Meanwhile, the RTD coffee consumer is getting even younger. “Last year, the National Coffee Association expanded its interviews for data trends to as young as 13 years old,” Bowron says. “So it’s becoming increasingly acceptable to drink coffee at a younger age, and if it’s Red Bull vs. RTD coffee, they’re reaching for the one that isn’t sweetened with sugar.”
“Younger consumers are entering the coffee category via cold coffee and RTD coffee, as it offers a healthier pick-me-up vs. traditional CSDs or energy drinks,” says Koch of Peet’s. “As a result, coffee consumption is expanding into multiple forms and new dayparts.” Forty-one percent of consumers drink coffee between breakfast and lunch, which is up from 36% in 2012, he says, citing NCA data.
“We are seeing consumers embrace coffee earlier than ever before, with about half entering the category drinking a cold vs. hot coffee,” says Miles of Coca-Cola North America. “This trend is helping fuel the growth in RTD coffee as consumers are looking for a way to enjoy a cold coffee during the day for a pick-me-up.”
Total c-store sales of RTD and refrigerated coffee drinks (IRI reports them separately) were $1.67 billion in 2018, compared to $8.98 billion for energy drinks. RTD coffee unit sales were 582 million in 2018 vs. 3.5 billion for energy drinks, suggesting another reason coffee drinks sales should continue to blossom.
“You will continue to see growth in this category because if consumers are being introduced to coffee at a younger age, they’re going to grow into it,” Bowron says. “It is going to become more and more important because we know that Gen Z is always focused on convenience.”
Miles agrees. “RTD coffee growth will continue for years due to shifts in how (cold and hot) and when (throughout the day vs. morning) consumers drink coffee,” he says. “To fuel this growth, brands will need to create products that address current and future needs while delivering on the taste and other benefits that consumers are looking for.”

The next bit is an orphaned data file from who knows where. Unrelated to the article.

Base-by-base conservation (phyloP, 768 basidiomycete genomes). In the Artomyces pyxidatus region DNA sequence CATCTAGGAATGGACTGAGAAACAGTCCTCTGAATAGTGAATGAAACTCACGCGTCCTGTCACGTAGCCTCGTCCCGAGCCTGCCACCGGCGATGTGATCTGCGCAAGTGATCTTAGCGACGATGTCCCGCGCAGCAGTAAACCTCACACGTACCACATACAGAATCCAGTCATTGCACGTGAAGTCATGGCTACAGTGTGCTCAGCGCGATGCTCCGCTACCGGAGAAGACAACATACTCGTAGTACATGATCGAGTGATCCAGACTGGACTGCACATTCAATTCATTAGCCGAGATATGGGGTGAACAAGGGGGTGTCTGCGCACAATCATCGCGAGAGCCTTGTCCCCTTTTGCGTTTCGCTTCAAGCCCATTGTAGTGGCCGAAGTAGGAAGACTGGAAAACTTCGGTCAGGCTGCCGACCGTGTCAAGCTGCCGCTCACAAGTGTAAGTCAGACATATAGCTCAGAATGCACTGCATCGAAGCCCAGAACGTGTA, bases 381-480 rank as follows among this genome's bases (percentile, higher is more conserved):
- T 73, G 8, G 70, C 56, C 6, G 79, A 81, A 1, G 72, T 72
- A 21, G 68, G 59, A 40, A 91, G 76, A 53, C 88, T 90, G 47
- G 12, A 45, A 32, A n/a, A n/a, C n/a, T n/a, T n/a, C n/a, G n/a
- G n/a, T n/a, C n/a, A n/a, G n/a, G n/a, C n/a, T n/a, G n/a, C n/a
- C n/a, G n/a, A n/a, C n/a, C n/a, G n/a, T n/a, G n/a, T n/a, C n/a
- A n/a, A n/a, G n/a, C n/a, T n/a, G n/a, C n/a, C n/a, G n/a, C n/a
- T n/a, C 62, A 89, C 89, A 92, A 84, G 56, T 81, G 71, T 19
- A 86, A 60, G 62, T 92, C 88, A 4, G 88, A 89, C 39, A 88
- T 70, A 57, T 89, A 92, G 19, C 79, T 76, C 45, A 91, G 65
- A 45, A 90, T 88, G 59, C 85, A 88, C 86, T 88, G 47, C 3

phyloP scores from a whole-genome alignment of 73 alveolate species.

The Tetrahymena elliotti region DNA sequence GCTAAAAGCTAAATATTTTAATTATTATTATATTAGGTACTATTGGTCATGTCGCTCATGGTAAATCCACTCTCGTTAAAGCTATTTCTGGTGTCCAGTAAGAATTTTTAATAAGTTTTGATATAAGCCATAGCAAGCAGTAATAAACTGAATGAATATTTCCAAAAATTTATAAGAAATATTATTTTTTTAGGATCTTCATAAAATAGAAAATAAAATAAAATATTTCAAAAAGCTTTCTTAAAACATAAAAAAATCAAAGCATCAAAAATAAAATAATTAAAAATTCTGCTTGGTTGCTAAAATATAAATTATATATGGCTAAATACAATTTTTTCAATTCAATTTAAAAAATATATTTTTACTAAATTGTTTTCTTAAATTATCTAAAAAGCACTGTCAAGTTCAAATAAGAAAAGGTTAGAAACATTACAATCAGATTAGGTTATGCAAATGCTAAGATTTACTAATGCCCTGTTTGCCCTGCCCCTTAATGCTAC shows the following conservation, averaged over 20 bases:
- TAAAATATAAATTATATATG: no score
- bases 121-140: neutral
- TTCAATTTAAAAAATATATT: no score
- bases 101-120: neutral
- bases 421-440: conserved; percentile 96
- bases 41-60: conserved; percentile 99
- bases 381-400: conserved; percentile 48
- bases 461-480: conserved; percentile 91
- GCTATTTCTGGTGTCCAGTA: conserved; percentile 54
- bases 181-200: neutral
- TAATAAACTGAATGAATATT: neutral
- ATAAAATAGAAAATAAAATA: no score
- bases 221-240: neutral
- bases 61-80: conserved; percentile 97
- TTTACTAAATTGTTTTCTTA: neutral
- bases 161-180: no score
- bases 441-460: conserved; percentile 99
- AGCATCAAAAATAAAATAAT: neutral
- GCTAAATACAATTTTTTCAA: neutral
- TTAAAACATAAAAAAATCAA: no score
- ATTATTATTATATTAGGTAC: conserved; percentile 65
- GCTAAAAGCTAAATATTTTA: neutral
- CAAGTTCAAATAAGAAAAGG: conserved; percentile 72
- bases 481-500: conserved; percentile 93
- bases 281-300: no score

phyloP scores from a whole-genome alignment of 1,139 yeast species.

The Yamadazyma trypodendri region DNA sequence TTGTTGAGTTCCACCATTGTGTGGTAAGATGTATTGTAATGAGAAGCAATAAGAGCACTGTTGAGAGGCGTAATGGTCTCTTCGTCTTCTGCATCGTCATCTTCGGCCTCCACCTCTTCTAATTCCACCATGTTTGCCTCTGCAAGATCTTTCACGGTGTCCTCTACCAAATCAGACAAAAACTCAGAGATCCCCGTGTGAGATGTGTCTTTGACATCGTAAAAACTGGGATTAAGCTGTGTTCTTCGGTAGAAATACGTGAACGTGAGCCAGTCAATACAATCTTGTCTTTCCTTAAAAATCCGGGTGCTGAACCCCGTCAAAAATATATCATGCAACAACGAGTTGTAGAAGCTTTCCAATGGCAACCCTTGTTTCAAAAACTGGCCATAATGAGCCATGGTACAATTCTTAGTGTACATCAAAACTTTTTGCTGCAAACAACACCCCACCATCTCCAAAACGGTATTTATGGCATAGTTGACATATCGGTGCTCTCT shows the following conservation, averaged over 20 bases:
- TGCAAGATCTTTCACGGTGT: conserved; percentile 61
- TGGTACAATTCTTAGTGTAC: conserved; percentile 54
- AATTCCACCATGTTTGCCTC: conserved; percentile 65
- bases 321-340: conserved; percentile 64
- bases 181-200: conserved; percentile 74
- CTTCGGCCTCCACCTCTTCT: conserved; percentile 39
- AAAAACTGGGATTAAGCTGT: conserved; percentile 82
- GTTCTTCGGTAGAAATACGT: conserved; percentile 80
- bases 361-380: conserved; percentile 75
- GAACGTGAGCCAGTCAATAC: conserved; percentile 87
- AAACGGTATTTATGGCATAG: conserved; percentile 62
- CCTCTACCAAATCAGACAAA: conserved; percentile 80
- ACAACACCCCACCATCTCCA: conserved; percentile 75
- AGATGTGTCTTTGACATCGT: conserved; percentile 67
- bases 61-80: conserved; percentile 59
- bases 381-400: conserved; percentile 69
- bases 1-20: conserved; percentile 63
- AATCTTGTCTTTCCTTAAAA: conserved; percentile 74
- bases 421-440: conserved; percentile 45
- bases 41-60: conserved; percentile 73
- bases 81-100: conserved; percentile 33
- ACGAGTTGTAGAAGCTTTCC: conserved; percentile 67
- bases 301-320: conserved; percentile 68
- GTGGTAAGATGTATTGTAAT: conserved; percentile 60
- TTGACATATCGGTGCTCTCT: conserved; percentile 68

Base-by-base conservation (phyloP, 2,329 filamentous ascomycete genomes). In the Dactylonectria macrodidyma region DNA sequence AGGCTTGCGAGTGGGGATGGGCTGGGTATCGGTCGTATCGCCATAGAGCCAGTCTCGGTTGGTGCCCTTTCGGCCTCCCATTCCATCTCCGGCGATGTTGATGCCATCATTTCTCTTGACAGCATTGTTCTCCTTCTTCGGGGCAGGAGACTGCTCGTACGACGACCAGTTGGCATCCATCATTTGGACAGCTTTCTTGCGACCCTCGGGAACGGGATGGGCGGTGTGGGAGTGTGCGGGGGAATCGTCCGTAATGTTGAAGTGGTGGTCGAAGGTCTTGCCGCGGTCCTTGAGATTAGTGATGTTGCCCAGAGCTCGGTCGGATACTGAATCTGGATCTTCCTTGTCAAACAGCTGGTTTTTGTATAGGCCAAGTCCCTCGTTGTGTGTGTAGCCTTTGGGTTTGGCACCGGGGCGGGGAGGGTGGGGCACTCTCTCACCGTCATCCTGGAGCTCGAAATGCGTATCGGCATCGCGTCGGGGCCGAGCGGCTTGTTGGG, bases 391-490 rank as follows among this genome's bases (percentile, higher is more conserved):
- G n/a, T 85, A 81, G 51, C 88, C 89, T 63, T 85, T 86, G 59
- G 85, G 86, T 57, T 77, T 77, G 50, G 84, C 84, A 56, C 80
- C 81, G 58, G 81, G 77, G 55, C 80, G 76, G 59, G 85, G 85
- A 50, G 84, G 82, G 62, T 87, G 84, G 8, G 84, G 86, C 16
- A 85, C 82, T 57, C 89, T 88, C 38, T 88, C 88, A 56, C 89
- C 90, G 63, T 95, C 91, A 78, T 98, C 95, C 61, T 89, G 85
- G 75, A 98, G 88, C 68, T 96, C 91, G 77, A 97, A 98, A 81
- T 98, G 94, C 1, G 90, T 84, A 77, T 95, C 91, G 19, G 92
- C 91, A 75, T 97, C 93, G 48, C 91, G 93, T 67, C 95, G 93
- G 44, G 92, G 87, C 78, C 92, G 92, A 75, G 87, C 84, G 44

The key to future growth, Bowron says, is personalizing the packaged beverage. “How do we in the RTD category make it more customizable?” she says.
Expect the innovation to continue to keep the segment fresh and growing.
“I am excited because of the increased sales dollars, assortment options for our customers and the innovation,” Long says.
The Biggest Brands
The largest ready-to-drink coffee brands in U.S. retail generally revolve around quick-service restaurant names.
|Supplier||Share of Market|
|North American Coffee Partners (Starbucks)||69%|
|Danone North America (Stok)||13%|
|Coca-Cola Co. (McCafe, Dunkin')||6%|
Note: Monster’s coffee-based energy drinks are not included in this breakdown. | Source: Nielsen via Wells Fargo Securities
Trending RTD Coffee Brands
C-store sales, 52 weeks ending March 24, 2019
Ready-to-drink coffee is generally divided into two segments: cappuccino and iced coffee, which represent 90% of the category and are primarily sold shelf-stable; and cold brew, which includes a mix of shelf-stable and perishable refrigerated offerings. Here are the leading products in convenience stores.
|Brand||C-store sales ($ millions)||PCYA*||Unit sales||PCYA*|
|Brand||C-store sales ($ millions)||PCYA*||Unit sales||PCYA*|
Source: IRI | * Percent change from a year ago